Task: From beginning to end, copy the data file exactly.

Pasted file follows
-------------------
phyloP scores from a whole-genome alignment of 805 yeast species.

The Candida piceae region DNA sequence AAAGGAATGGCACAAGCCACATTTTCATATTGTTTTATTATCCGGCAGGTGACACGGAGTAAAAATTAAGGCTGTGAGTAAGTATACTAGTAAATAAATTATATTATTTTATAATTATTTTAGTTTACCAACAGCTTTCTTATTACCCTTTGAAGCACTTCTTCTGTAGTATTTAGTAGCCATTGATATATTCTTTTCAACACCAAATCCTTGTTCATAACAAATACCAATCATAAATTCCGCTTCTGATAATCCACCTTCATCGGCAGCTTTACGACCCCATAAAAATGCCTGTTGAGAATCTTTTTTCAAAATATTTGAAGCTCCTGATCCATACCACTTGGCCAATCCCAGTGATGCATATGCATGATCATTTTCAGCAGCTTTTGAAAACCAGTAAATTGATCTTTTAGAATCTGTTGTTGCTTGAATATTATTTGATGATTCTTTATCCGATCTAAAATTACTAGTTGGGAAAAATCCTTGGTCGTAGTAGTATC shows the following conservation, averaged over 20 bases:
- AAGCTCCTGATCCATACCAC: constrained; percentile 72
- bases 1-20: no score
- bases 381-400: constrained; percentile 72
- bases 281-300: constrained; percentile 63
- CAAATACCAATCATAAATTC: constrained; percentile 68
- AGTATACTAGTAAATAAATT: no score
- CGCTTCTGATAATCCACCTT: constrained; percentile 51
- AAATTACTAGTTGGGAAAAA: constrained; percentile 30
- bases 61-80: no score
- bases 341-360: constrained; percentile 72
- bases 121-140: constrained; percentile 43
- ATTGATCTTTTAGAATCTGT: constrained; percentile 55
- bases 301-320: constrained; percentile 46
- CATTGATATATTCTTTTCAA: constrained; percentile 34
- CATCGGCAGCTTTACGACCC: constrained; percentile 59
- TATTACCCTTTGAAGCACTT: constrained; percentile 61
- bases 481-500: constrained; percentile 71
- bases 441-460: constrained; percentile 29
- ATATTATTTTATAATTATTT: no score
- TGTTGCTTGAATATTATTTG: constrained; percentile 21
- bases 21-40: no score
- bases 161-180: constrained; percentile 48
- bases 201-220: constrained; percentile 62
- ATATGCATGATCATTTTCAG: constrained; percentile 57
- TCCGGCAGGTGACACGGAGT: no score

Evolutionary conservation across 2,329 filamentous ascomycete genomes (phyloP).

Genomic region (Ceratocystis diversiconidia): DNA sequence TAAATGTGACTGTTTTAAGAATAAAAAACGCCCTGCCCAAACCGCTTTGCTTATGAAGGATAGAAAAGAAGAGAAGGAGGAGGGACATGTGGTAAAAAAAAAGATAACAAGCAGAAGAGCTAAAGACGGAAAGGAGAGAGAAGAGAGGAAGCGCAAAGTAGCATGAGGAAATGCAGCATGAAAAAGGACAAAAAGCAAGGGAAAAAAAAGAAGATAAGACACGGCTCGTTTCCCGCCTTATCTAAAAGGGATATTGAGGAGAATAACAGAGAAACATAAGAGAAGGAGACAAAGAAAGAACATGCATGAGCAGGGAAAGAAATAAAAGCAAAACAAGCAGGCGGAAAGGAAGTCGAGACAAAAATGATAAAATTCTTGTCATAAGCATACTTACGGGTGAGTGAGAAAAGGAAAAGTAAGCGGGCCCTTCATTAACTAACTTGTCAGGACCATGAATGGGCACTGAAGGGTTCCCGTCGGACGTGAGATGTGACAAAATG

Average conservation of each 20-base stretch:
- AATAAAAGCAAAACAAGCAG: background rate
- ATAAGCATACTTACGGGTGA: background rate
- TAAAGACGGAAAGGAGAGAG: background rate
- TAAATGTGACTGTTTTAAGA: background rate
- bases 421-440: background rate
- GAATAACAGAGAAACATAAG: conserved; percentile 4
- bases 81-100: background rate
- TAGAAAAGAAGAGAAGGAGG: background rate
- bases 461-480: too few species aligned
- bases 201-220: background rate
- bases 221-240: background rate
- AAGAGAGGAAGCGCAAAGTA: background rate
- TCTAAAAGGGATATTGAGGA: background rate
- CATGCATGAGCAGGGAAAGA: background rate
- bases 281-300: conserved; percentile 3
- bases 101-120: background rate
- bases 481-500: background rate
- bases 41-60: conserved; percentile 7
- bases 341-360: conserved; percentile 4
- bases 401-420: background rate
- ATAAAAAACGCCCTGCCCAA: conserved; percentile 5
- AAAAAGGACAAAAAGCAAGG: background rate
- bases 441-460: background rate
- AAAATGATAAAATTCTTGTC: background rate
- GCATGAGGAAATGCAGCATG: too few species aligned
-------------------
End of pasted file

phyloP scores from a whole-genome alignment of 805 yeast species.

The Candida piceae region DNA sequence AAAGGAATGGCACAAGCCACATTTTCATATTGTTTTATTATCCGGCAGGTGACACGGAGTAAAAATTAAGGCTGTGAGTAAGTATACTAGTAAATAAATTATATTATTTTATAATTATTTTAGTTTACCAACAGCTTTCTTATTACCCTTTGAAGCACTTCTTCTGTAGTATTTAGTAGCCATTGATATATTCTTTTCAACACCAAATCCTTGTTCATAACAAATACCAATCATAAATTCCGCTTCTGATAATCCACCTTCATCGGCAGCTTTACGACCCCATAAAAATGCCTGTTGAGAATCTTTTTTCAAAATATTTGAAGCTCCTGATCCATACCACTTGGCCAATCCCAGTGATGCATATGCATGATCATTTTCAGCAGCTTTTGAAAACCAGTAAATTGATCTTTTAGAATCTGTTGTTGCTTGAATATTATTTGATGATTCTTTATCCGATCTAAAATTACTAGTTGGGAAAAATCCTTGGTCGTAGTAGTATC shows the following conservation, averaged over 20 bases:
- AAGCTCCTGATCCATACCAC: constrained; percentile 72
- bases 1-20: no score
- bases 381-400: constrained; percentile 72
- bases 281-300: constrained; percentile 63
- CAAATACCAATCATAAATTC: constrained; percentile 68
- AGTATACTAGTAAATAAATT: no score
- CGCTTCTGATAATCCACCTT: constrained; percentile 51
- AAATTACTAGTTGGGAAAAA: constrained; percentile 30
- bases 61-80: no score
- bases 341-360: constrained; percentile 72
- bases 121-140: constrained; percentile 43
- ATTGATCTTTTAGAATCTGT: constrained; percentile 55
- bases 301-320: constrained; percentile 46
- CATTGATATATTCTTTTCAA: constrained; percentile 34
- CATCGGCAGCTTTACGACCC: constrained; percentile 59
- TATTACCCTTTGAAGCACTT: constrained; percentile 61
- bases 481-500: constrained; percentile 71
- bases 441-460: constrained; percentile 29
- ATATTATTTTATAATTATTT: no score
- TGTTGCTTGAATATTATTTG: constrained; percentile 21
- bases 21-40: no score
- bases 161-180: constrained; percentile 48
- bases 201-220: constrained; percentile 62
- ATATGCATGATCATTTTCAG: constrained; percentile 57
- TCCGGCAGGTGACACGGAGT: no score

Evolutionary conservation across 2,329 filamentous ascomycete genomes (phyloP).

Genomic region (Ceratocystis diversiconidia): DNA sequence TAAATGTGACTGTTTTAAGAATAAAAAACGCCCTGCCCAAACCGCTTTGCTTATGAAGGATAGAAAAGAAGAGAAGGAGGAGGGACATGTGGTAAAAAAAAAGATAACAAGCAGAAGAGCTAAAGACGGAAAGGAGAGAGAAGAGAGGAAGCGCAAAGTAGCATGAGGAAATGCAGCATGAAAAAGGACAAAAAGCAAGGGAAAAAAAAGAAGATAAGACACGGCTCGTTTCCCGCCTTATCTAAAAGGGATATTGAGGAGAATAACAGAGAAACATAAGAGAAGGAGACAAAGAAAGAACATGCATGAGCAGGGAAAGAAATAAAAGCAAAACAAGCAGGCGGAAAGGAAGTCGAGACAAAAATGATAAAATTCTTGTCATAAGCATACTTACGGGTGAGTGAGAAAAGGAAAAGTAAGCGGGCCCTTCATTAACTAACTTGTCAGGACCATGAATGGGCACTGAAGGGTTCCCGTCGGACGTGAGATGTGACAAAATG

Average conservation of each 20-base stretch:
- AATAAAAGCAAAACAAGCAG: background rate
- ATAAGCATACTTACGGGTGA: background rate
- TAAAGACGGAAAGGAGAGAG: background rate
- TAAATGTGACTGTTTTAAGA: background rate
- bases 421-440: background rate
- GAATAACAGAGAAACATAAG: conserved; percentile 4
- bases 81-100: background rate
- TAGAAAAGAAGAGAAGGAGG: background rate
- bases 461-480: too few species aligned
- bases 201-220: background rate
- bases 221-240: background rate
- AAGAGAGGAAGCGCAAAGTA: background rate
- TCTAAAAGGGATATTGAGGA: background rate
- CATGCATGAGCAGGGAAAGA: background rate
- bases 281-300: conserved; percentile 3
- bases 101-120: background rate
- bases 481-500: background rate
- bases 41-60: conserved; percentile 7
- bases 341-360: conserved; percentile 4
- bases 401-420: background rate
- ATAAAAAACGCCCTGCCCAA: conserved; percentile 5
- AAAAAGGACAAAAAGCAAGG: background rate
- bases 441-460: background rate
- AAAATGATAAAATTCTTGTC: background rate
- GCATGAGGAAATGCAGCATG: too few species aligned